If you’re a fan of popular culture and you’re not regularly checking out the copious wares that The A.V. Club is turning out at a furious, daily pace, then you’re missing out. This (mostly) non-satirical sister publication to the satirical newspaper The Onion brings a smart, intensive, critical focus to television, film, music, books, games and all manner of pop culture, and it generates what is probably the most consistently high quality and wide-ranging coverage of its kind out there. Many people are familiar with The A.V. Club as an insert within the print edition of The Onion, but the publication produces significantly more content on its Web site. You could explore it for hours, or you could subscribe to its RSS feed and find yourself inundated with great stuff on a daily basis, like I do.
Here are two examples. First, the site recently published this fantastic Robert Altman primer, which goes into extensive yet expedient detail on the legendary director’s ouevre, including lots of embedded video clips of his movie trailers. For anyone unfamiliar with this master filmmaker’s work, this is probably the most efficient, thorough and enjoyable crash course you could ask for. Even for someone like me who’s seen most but not all of his films, this was enlightening.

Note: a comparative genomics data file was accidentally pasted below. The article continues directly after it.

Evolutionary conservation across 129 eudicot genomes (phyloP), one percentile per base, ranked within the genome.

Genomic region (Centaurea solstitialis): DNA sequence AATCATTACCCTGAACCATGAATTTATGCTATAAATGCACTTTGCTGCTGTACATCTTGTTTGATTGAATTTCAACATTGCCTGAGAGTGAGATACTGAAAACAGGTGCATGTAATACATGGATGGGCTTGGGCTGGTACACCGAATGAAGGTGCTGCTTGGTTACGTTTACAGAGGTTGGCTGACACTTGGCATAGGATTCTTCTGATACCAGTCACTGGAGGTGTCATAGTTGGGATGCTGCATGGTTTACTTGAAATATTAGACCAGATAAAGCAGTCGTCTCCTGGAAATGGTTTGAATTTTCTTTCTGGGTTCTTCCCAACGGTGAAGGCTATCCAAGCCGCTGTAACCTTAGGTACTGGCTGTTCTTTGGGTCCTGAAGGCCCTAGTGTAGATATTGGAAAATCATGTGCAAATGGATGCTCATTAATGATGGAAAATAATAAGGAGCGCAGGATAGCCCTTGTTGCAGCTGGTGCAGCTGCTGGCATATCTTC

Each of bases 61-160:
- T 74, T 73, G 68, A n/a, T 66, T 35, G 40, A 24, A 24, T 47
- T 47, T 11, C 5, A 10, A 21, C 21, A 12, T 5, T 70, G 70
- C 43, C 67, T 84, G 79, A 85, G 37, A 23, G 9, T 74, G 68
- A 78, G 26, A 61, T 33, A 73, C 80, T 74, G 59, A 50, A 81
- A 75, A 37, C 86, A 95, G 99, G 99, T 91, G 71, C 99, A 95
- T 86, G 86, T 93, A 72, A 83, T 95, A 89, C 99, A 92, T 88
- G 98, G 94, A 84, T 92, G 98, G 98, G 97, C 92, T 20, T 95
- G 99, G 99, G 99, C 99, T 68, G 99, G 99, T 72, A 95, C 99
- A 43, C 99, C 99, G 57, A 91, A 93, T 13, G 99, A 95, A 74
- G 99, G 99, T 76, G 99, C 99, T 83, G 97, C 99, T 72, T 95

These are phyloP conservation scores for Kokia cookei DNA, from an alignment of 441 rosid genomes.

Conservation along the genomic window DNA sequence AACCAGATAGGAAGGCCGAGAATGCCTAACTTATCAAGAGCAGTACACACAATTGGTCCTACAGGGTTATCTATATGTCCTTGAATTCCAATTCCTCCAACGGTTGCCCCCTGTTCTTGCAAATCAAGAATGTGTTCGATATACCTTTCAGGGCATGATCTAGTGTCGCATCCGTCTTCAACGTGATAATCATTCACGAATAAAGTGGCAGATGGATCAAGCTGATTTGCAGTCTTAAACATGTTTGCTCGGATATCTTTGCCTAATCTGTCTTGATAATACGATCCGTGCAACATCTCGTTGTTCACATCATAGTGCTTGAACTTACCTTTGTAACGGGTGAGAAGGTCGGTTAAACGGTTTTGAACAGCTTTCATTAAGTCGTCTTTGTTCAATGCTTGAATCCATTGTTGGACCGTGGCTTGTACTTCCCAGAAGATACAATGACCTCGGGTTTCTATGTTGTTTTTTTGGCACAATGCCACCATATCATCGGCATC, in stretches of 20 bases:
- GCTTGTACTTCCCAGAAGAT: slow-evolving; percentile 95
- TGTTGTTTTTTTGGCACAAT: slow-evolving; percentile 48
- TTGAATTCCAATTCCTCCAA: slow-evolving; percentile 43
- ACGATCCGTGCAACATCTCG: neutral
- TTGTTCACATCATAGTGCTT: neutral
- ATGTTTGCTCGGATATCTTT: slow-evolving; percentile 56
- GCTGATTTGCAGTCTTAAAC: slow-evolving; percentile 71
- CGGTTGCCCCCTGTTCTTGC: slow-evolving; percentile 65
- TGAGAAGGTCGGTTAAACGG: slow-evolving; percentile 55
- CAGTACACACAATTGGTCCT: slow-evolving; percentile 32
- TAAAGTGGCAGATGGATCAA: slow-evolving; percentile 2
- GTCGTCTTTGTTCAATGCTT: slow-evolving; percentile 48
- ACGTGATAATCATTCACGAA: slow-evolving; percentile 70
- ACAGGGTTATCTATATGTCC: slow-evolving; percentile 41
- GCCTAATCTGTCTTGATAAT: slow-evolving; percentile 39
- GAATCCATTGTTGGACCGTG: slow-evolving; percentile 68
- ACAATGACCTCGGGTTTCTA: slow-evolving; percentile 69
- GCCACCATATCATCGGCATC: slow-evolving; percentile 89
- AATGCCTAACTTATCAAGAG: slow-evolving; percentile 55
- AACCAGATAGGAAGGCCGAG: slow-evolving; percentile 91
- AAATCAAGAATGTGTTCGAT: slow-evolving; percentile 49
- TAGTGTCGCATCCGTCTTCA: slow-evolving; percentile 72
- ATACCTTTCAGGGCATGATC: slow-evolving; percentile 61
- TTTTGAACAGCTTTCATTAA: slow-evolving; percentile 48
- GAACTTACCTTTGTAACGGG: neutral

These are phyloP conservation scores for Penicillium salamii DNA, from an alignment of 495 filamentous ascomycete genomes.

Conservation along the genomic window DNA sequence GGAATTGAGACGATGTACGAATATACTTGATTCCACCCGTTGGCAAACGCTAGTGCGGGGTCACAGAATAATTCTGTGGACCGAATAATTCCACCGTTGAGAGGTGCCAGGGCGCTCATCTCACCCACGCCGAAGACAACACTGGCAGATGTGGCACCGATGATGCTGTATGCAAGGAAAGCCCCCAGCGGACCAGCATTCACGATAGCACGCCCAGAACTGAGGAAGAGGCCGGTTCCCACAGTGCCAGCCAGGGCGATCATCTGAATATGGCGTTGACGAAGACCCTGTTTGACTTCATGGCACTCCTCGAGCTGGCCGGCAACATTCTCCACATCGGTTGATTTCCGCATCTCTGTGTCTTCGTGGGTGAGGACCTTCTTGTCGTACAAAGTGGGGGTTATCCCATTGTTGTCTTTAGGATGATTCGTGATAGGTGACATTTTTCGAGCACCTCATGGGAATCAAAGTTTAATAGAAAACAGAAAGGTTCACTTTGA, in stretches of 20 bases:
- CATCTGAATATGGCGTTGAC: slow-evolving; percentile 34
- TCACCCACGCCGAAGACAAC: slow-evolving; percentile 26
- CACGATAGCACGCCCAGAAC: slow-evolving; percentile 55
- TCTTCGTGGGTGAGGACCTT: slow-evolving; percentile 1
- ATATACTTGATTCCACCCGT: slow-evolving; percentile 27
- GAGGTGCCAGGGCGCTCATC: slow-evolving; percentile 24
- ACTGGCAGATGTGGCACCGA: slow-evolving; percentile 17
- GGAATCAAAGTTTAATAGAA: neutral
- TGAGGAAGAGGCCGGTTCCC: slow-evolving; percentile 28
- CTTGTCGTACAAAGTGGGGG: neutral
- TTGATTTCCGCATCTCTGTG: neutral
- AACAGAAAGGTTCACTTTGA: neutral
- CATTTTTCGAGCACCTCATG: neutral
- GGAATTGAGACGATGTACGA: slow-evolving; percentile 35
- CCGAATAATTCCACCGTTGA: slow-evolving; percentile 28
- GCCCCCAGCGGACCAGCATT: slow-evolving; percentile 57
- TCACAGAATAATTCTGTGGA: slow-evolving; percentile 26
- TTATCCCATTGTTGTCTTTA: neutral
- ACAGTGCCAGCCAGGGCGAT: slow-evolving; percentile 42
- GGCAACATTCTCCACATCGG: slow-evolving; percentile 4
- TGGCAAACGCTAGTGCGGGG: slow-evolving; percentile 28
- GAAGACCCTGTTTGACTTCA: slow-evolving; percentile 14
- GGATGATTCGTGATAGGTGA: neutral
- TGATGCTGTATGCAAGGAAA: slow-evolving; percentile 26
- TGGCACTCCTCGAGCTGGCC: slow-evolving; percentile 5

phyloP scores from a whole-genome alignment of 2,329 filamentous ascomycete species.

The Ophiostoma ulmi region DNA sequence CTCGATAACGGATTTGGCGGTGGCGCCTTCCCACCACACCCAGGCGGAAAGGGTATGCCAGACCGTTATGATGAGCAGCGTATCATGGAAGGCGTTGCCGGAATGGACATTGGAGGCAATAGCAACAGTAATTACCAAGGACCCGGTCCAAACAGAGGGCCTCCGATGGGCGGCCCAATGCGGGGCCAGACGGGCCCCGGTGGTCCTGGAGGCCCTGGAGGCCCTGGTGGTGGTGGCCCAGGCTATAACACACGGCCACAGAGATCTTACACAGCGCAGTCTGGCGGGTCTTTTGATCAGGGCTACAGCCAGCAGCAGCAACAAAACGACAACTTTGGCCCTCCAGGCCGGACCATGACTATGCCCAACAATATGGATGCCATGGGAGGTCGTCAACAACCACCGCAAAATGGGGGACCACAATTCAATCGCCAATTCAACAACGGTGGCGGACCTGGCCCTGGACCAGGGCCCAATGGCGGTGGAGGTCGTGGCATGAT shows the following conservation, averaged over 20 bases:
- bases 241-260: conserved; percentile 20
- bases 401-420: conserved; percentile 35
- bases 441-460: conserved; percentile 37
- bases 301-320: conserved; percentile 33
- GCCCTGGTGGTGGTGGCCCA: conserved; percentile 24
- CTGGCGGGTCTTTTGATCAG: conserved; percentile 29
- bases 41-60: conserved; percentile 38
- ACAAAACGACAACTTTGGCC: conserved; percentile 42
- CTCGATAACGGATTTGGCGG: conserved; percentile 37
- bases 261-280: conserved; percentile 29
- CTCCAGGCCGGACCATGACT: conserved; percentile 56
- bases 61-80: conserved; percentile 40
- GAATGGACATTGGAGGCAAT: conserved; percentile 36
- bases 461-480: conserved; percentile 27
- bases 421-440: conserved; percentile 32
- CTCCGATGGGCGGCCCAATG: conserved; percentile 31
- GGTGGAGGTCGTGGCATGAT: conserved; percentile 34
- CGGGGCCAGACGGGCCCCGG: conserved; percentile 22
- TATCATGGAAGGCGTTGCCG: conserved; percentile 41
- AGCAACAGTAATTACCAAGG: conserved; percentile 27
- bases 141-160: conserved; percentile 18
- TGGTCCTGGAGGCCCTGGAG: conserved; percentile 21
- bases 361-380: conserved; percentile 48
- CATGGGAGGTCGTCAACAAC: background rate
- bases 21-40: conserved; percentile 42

Example two: The A.V. Club’s recently inaugurated Pop Pilgrims video podcast is a great idea very entertainingly executed: A.V. Club hosts travel around the continental United States (in a sponsored Fiat, apparently) logging video essays on real world locations made famous by pop cultural milestones. The first episode, which won me over to the series immediately, took a look at the actual building that stood in for Nakatomi Plaza in the 1988 action masterpiece “Die Hard.” I mean, come on, that’s brilliant. Subsequent installments visited the diner from “Reservoir Dogs,” the Initech building from “Office Space,” the hotel from “The Shining,” the headquarters of Fantagraphics Comics, and others. See them all here.
I watched the first one, but the Fiat sponsorship was so heavy-handed that I don’t think I can be bothered to sit through any more. Sometimes a smaller, quieter approach works a lot better, as it’s more likely to receive repeat views.
You might also be interested in this: last year BLDG BLOG posted a great article on Nakatomi Plaza, specifically John McClane’s realistically inappropriate use of the architecture to out-maneuvre his enemies: link
That’s a great find. I enjoyed watching the one about “Office Space”, a favorite film of mine. I always imagined to be filmed in California, not Texas.
Ironic that it’s so heavily sponsored by a large car company but at least it’s for a small Fiat and not an SUV…
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